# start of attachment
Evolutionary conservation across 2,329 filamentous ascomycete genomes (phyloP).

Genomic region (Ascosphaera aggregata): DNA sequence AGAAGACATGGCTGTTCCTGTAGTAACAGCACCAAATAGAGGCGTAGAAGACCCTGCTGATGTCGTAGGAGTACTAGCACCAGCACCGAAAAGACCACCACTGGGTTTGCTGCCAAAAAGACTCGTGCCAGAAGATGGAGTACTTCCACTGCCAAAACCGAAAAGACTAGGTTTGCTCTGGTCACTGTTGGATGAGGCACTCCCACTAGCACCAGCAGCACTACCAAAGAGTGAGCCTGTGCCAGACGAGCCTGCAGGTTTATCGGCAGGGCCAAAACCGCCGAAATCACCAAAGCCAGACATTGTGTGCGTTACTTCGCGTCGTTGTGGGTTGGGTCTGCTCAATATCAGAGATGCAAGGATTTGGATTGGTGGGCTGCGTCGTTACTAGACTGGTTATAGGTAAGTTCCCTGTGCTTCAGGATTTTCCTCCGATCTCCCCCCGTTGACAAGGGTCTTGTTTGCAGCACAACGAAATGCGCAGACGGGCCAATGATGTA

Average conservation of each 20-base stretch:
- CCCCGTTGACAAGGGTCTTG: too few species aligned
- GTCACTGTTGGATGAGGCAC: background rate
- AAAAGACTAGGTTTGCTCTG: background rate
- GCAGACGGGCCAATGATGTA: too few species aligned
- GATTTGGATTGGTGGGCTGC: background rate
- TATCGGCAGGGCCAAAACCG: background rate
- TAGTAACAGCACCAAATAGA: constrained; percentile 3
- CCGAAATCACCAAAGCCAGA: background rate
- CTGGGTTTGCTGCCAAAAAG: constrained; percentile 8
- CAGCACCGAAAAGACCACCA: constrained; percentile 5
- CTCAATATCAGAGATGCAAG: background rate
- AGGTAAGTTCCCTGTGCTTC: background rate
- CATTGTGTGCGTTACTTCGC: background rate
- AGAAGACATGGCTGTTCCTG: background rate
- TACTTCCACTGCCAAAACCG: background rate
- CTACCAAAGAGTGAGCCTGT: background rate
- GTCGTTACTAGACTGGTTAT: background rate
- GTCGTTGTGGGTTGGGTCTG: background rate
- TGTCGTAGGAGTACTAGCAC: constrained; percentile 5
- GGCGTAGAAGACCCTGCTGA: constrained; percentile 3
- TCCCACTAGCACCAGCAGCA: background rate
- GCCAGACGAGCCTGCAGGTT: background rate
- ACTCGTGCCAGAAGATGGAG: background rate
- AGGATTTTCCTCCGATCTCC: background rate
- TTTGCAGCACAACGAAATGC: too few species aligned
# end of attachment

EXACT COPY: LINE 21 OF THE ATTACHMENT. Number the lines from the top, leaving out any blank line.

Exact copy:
- GTCGTTGTGGGTTGGGTCTG: background rate